As COVID-19 continues to wreak havoc on the school year, Georgia Power’s new Learning Power app offers beleaguered parents interactive lessons in STEM subjects that their “students” can apply in the real world.
Since its 2011 debut, Learning Power, Georgia Power’s premier education program, has touched more than 750,000 students throughout Georgia by using education coordinators to teach STEM-based energy and efficiency lessons to augment regular class assignments. Teachers and schools can access Learning Power’s programs, lesson plans, and activities for free.
As its website states, Learning Power “strives to contribute to student’s academic achievement, educate students on energy efficiency in school and at home, and build awareness around careers in the energy industry.”
The mobile game app supports Learning Power’s STEM-based classroom lessons in compliance with the Georgia Standards of Excellence. The app offers grade-appropriate games (ranging from pre-kindergarten through high school) that help kids build cooled-down clubhouses tailor-made for ice cream parties, harness the solar power necessary to keep their cell phones charged, and more.
The Learning Power website also includes lesson plans that can help kids discern the difference between kinetic energy and potential energy, figure out how home energy usage affects cost, identify simple machines, and other subjects.
“We are dedicated to improving and strengthening educational initiatives to help Georgia students build brighter futures,” said Joseph Lillyblad, Georgia Power education and workforce development manager. “The launch of the Learning Power mobile game app provides an educational resource that focuses on enriching the student experience, while also providing educators and parents with interactive tools to engage their students during this time of home-based learning.”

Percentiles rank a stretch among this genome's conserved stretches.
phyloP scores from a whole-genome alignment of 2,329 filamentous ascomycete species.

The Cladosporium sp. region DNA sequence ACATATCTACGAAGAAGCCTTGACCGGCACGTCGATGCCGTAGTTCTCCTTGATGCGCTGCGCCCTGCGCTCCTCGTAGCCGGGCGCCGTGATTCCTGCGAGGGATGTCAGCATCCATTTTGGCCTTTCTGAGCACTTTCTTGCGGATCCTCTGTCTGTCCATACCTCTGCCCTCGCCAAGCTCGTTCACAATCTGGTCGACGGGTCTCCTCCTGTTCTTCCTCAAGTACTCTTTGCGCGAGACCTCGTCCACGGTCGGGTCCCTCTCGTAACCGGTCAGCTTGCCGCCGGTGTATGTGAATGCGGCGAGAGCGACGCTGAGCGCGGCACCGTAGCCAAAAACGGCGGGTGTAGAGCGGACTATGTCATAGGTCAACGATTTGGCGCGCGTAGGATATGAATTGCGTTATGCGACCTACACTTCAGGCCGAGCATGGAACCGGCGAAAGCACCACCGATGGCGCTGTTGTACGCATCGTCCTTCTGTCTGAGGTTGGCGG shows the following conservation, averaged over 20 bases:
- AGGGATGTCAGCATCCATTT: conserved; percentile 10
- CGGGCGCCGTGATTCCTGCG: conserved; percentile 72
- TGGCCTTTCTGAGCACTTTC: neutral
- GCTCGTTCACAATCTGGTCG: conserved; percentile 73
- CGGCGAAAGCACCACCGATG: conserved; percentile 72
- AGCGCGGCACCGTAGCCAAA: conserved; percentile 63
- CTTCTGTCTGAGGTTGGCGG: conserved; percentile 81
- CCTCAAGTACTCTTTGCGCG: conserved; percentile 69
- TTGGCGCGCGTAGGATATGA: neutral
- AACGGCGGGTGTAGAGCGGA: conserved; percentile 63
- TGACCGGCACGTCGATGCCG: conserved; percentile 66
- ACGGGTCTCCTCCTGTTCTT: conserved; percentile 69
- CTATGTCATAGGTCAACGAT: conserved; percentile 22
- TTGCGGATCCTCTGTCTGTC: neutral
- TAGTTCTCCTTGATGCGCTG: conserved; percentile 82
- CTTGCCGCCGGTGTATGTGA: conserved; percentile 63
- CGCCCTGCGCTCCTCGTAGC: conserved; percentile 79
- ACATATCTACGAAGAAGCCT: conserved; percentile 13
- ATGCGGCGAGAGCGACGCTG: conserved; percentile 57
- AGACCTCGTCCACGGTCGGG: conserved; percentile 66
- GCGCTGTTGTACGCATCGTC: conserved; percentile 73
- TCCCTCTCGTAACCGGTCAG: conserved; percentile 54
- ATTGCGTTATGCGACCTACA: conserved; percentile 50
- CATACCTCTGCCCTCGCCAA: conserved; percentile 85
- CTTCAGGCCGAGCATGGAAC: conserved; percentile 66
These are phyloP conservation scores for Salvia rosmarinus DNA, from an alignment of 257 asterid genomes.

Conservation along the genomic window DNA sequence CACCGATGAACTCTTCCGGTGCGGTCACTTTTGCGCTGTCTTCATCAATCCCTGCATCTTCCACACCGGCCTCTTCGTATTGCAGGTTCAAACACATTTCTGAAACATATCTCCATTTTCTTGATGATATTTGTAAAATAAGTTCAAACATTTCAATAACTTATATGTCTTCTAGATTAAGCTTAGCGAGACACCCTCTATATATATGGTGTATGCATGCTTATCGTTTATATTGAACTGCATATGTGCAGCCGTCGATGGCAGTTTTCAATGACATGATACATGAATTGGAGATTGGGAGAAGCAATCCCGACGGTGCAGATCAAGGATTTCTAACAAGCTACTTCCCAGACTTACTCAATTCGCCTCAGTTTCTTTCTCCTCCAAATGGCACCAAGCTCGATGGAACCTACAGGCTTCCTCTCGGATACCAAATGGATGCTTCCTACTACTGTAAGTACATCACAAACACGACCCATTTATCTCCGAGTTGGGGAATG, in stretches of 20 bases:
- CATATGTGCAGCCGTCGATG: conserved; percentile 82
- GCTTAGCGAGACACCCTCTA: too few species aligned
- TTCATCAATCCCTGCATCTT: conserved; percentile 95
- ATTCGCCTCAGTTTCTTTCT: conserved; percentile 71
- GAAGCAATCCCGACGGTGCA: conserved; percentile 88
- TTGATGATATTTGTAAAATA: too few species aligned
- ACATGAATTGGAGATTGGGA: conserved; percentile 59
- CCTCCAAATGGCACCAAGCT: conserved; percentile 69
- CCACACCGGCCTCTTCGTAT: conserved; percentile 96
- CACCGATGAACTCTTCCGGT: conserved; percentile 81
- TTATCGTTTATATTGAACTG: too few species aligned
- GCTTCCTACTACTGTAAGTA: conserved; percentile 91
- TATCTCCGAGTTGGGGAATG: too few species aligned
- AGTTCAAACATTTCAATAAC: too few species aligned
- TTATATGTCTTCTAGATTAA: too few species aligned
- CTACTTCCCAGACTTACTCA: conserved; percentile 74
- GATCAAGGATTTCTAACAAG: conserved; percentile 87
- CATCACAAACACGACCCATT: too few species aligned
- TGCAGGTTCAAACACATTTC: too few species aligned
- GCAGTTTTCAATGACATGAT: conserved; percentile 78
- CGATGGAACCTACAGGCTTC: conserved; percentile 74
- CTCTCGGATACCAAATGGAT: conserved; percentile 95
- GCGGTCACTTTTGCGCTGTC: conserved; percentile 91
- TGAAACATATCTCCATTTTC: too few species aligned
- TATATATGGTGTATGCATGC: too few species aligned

Learning Power is not Georgia Power’s only education effort. Via the Georgia Power Foundation, the company has raised more than $6 million to fund STEM-related education initiatives throughout the state.
“These efforts not only focus on advancing the student experience, but also providing educators with the tools necessary to motivate their students,” Georgia Power’s website states. “Through these programs we hope to influence generations of students to think critically and to be excited about careers in science and technology – after all, it’s the passionate, educated and driven students of today that become the bright minds of our state’s workforce tomorrow.”
Parents can download the free app from the Apple Store and Google Play.